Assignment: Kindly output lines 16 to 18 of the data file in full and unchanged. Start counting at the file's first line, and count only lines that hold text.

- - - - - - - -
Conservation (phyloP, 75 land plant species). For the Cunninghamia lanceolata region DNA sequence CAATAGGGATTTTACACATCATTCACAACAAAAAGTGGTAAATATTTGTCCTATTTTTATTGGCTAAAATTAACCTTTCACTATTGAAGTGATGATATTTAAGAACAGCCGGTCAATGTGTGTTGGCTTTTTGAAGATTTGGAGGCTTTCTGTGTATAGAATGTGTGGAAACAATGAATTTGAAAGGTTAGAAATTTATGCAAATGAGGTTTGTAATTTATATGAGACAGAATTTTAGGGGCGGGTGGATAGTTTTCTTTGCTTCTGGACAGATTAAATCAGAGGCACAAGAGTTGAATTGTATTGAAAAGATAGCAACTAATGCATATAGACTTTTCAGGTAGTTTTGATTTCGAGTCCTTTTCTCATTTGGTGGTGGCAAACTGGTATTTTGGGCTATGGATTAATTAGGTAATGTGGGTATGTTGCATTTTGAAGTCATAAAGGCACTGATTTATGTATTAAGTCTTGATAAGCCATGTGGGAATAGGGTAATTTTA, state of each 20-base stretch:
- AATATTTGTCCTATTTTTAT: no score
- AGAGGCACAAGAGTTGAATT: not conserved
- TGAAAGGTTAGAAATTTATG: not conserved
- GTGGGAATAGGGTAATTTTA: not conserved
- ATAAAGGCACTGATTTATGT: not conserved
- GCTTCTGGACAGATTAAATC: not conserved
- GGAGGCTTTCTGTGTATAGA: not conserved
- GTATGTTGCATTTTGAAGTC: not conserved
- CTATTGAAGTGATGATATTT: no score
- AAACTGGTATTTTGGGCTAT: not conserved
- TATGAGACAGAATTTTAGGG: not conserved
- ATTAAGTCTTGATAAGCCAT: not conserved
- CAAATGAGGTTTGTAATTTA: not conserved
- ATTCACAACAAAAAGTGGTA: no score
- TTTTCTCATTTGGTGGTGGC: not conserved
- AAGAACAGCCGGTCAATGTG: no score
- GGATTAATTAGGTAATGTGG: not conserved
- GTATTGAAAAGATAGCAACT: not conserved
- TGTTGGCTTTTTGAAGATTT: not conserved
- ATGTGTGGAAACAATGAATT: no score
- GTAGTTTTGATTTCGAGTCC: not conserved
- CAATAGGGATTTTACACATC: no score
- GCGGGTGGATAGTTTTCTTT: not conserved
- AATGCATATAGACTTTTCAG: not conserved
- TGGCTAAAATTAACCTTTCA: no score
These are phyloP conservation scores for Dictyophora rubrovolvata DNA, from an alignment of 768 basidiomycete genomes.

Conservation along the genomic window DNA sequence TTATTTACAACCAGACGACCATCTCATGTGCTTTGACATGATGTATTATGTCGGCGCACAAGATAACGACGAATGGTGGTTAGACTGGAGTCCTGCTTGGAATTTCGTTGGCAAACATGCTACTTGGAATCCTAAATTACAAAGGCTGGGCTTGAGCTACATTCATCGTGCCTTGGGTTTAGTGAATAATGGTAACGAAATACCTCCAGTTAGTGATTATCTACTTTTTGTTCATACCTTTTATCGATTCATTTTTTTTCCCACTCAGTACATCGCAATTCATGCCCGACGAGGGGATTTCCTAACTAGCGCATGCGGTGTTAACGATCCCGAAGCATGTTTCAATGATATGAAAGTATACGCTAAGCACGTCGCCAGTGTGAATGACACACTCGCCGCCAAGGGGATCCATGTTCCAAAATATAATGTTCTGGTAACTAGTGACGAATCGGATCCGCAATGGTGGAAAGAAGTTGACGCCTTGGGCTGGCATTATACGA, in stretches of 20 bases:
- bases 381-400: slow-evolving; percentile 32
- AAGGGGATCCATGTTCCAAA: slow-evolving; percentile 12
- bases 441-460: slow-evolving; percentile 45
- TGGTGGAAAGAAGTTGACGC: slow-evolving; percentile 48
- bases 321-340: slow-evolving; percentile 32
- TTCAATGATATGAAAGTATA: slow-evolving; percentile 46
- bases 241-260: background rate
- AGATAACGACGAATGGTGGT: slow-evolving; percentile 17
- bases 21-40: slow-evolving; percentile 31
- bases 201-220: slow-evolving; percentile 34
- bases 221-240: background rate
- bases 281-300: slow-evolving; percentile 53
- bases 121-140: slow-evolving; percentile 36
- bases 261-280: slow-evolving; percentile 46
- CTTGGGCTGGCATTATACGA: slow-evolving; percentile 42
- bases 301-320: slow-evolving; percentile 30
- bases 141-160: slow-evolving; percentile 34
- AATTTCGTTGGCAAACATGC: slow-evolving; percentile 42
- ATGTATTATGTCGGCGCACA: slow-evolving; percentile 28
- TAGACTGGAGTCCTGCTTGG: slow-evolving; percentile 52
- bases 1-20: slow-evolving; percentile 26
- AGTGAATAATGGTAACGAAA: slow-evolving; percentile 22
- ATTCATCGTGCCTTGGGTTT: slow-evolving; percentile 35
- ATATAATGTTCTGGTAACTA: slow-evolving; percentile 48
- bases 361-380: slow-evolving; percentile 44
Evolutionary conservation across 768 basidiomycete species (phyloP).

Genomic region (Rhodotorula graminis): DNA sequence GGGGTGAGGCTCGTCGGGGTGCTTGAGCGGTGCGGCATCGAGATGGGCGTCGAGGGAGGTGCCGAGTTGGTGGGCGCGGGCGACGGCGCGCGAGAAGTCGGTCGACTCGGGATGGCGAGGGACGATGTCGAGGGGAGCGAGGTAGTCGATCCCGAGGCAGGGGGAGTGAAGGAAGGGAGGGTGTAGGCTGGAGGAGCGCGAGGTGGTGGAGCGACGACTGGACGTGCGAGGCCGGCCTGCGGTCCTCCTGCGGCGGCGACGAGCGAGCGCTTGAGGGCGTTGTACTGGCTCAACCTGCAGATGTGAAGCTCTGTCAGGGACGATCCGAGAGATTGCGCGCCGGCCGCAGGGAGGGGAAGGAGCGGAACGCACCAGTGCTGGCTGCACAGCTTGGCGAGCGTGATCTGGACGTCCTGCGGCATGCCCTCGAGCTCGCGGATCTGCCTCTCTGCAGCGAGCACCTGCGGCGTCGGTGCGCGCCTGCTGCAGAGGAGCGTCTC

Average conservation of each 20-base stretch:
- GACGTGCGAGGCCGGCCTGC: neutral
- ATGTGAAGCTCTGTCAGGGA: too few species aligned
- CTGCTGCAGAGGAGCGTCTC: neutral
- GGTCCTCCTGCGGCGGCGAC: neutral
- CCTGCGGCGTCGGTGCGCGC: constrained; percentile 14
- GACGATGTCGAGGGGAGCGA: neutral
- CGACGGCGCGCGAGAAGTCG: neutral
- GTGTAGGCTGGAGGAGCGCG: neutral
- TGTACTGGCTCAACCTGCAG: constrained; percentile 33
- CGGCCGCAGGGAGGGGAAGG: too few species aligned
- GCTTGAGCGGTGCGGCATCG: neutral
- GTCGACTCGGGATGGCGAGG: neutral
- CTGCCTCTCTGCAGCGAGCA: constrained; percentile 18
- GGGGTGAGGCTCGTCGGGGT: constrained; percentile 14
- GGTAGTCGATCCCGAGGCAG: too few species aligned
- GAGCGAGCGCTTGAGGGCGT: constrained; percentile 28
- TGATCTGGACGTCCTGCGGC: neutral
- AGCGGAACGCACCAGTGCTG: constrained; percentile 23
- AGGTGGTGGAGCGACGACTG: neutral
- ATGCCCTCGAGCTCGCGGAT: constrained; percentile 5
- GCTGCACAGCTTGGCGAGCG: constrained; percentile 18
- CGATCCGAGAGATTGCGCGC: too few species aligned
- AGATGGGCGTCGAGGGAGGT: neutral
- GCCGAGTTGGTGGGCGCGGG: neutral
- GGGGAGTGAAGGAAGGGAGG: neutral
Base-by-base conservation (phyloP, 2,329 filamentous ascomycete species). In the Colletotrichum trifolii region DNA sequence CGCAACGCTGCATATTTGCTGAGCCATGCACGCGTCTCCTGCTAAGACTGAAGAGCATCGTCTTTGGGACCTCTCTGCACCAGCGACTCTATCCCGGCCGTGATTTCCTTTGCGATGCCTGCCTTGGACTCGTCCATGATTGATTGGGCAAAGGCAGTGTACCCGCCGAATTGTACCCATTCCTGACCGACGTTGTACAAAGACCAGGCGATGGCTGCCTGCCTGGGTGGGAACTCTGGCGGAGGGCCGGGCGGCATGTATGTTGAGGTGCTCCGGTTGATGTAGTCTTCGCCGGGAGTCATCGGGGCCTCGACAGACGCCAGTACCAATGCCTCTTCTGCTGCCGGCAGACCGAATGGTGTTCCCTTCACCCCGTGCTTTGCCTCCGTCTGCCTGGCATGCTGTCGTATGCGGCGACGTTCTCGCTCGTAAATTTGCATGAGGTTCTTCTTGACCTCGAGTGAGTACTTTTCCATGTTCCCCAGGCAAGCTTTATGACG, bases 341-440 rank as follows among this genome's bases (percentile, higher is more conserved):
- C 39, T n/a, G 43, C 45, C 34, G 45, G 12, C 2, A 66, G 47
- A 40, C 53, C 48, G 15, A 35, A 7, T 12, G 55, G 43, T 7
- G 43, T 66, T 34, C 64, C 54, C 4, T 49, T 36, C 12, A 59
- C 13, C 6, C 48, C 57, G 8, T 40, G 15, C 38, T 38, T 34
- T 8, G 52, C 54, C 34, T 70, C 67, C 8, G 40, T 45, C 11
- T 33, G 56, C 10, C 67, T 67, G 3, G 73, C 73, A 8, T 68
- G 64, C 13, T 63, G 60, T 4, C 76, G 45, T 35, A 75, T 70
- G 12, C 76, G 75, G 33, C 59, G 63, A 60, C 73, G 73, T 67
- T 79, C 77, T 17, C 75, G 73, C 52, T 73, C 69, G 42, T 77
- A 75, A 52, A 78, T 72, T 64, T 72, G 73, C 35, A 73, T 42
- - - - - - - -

- TTTTCTCATTTGGTGGTGGC: not conserved
- AAGAACAGCCGGTCAATGTG: no score
- GGATTAATTAGGTAATGTGG: not conserved